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To James Madison from Albert Gallatin, 6 February 1805

From Albert Gallatin

T. D. 6 Feby. 1805

I do not perceive any appropriation from which Mr. Young’s account can be paid.1

The appropriation laws of 1802 & 1803 are in the following words “For salaries of the agents of the United States in London and Paris, expenses of prosecuting claims and appeals in the courts of Great Britain relative to captures of the vessels of the United States, and of defending American causes elsewhere—twenty nine thousand dollars” (See pages 163 & 236).2

The monies thus appropriated may therefore be applied to the payment of Proctors bills & Coast charges any where, but cannot be applied to the payment of agents in any other place than London and Paris.

The appropriation law of 1804 (page 73)3 for the first time assumes a different language, and dropping the agent in London, is thus expressed: “For salaries of the agents in Paris & Madrid for prosecuting claims in relation to captures three thousand three hundred and fifty dollars.”

Under that appropriation the salary of an agent for 1804 may clearly be paid; but the salary now claimed is precisely for the years 1802–1803, for which no appropriation is made.

The Act for the relief of Moses Young allows him a salary as agent of claims at Madrid for a certain period which ends on the 31 Decer. 1801.4 (See page 132 last session).

Why was not that period extended by the act itself so as to cover the whole time during which Mr Young was agent?

Why have the appropriation laws of 1802 & 1803 omitted to provide for the agency at Madrid, & whilst they expressly provide for the agencies of London & Paris, confined the expenditures in Madrid to the expences of defending causes?

Why was the change rendered necessary in the appropriation of 1804? and why, if that alteration was necessary in order to authorize the expenditure, was not provision made at the same time for covering the expenditure of the two preceding years?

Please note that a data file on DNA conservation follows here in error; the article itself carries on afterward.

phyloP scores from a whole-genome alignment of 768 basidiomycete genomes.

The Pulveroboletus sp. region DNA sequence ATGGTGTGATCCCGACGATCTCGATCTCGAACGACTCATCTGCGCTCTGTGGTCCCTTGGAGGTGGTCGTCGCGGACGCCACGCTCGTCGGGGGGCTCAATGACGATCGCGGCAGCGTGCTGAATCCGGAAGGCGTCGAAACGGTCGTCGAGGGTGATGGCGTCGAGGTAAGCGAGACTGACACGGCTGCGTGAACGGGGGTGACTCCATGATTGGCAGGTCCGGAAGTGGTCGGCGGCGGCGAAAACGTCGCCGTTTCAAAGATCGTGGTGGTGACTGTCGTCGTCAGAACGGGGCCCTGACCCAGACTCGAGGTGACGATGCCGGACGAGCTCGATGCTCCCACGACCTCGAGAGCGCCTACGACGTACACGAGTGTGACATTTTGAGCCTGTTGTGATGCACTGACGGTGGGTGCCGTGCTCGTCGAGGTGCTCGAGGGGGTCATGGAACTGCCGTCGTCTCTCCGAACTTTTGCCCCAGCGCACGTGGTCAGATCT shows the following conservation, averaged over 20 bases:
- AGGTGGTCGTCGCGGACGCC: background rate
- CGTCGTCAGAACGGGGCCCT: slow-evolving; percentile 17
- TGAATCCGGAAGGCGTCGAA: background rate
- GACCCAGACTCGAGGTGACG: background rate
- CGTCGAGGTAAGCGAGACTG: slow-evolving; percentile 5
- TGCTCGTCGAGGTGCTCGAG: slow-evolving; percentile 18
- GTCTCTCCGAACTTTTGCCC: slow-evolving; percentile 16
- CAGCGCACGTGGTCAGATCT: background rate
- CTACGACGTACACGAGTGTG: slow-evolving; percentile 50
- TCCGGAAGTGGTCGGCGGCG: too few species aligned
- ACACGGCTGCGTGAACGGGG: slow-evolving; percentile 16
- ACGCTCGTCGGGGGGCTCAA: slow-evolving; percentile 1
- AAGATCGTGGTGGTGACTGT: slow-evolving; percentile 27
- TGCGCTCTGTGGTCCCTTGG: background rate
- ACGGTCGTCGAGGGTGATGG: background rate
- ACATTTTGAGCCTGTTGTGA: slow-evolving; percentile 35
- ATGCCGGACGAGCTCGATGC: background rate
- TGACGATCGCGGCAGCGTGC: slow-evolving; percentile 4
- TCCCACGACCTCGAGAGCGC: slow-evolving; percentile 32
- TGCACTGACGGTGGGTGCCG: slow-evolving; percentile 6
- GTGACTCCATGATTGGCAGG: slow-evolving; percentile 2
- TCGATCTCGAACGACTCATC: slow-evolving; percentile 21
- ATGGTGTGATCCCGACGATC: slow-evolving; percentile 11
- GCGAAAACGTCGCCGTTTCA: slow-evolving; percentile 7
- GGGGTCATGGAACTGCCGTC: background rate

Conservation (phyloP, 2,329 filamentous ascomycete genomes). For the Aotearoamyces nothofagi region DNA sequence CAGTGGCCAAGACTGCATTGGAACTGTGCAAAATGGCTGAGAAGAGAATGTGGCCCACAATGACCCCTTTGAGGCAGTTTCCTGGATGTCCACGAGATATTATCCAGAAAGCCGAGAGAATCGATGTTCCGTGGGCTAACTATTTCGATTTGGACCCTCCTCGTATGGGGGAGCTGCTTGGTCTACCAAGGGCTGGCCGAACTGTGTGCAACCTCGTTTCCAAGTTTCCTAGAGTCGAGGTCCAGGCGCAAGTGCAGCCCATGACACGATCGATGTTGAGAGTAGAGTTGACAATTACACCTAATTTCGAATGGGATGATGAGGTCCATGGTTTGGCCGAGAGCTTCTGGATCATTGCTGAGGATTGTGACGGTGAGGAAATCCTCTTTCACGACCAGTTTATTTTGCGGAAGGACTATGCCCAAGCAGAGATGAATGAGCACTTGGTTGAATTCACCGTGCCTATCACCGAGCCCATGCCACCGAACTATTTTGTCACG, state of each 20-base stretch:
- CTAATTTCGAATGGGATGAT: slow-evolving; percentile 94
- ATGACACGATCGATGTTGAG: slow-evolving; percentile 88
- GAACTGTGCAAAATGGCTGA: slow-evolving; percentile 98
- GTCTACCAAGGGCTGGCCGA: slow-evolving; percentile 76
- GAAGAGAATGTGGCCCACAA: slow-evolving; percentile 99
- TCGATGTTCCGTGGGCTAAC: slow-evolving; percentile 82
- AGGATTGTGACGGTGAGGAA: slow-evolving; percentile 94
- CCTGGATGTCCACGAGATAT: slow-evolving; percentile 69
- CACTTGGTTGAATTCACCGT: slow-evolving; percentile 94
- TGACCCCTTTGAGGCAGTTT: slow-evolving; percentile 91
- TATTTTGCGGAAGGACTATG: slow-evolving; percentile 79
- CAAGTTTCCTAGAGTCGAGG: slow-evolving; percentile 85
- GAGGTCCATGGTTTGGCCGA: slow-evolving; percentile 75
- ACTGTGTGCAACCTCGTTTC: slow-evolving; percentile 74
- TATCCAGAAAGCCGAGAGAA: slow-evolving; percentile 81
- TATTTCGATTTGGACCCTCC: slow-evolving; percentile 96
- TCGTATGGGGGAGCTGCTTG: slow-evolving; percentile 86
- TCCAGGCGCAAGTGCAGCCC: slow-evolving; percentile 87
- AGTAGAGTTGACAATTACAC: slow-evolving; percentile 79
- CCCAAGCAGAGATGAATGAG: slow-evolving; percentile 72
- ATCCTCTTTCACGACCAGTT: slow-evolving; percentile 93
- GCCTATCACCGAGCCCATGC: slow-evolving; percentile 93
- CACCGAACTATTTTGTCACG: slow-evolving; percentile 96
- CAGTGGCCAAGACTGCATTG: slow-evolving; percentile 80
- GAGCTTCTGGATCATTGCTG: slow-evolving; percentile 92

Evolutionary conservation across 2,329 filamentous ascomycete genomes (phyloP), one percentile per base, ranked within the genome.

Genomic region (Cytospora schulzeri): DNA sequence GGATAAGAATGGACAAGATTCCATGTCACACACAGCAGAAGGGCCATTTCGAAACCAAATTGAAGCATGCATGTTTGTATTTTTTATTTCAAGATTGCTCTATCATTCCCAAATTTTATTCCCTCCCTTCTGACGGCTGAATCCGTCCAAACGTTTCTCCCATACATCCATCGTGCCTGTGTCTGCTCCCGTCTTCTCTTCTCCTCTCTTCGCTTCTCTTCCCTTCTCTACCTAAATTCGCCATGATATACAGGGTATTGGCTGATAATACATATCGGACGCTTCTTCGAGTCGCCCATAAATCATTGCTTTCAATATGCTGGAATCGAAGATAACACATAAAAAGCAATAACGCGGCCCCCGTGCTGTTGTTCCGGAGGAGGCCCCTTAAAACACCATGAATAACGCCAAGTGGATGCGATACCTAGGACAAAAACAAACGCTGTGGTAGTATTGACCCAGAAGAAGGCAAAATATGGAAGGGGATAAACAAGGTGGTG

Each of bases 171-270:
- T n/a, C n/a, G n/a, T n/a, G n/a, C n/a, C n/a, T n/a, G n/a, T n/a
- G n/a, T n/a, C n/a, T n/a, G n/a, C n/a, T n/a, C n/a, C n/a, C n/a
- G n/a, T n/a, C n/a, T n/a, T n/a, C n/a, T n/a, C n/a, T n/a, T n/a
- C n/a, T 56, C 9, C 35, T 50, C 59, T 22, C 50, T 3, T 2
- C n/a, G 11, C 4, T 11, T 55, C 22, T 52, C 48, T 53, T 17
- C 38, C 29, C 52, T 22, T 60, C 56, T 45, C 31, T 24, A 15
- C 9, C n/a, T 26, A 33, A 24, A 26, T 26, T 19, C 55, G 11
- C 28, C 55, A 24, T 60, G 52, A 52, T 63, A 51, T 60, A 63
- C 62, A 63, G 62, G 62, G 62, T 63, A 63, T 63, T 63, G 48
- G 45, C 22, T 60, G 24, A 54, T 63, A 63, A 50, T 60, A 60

I cannot answer those queries; but the language of the laws is so precise that I do not think myself authorized to pay the account out of the “Prize causes” appropriation; and no other appears to me to be applicable.5

Albert Gallatin

Note—Drs. 603 were advanced to Mr Young on the prize cause appropriation, on 26 March 1804, upon the requisition of the Secretary of State—A.G.6

RC (DLC: Gallatin Papers). Note on verso of last page, in Gallatin’s hand, reads: “Mr Wagner is requested to lay these hasty observations on Moses Young’s Acct. before the Secretary of State—A. G.”

1For Moses Young’s claims against the United States for his work as consul and prize agent, see Young to JM, 26 Apr., 9 July, 24 Sept., and 14 Oct. 1802, PJM-SS description begins Robert J. Brugger et al., eds., The Papers of James Madison: Secretary of State Series (9 vols. to date; Charlottesville, Va., 1986–). description ends , 8:564–65, 566–67, 568, 569.

2For the appropriations laws, see U.S. Statutes at Large description begins The Public Statutes at Large of the United States of America … (17 vols.; Boston, 1848–73). description ends , 2:188, 215.

3Ibid., 269.

4Ibid., 6:55.

5On 18 Apr. 1809 the Treasury issued a warrant for $661.21 to be paid Young out of the expenses for prize causes, which appears to have settled the balance of his claim for a salary as prize agent (DNA: RG 217, First Auditor’s Accounts, nos. 16,193; 21,515).

6See PJM-SS description begins Robert J. Brugger et al., eds., The Papers of James Madison: Secretary of State Series (9 vols. to date; Charlottesville, Va., 1986–). description ends , 6:567 n. 2.

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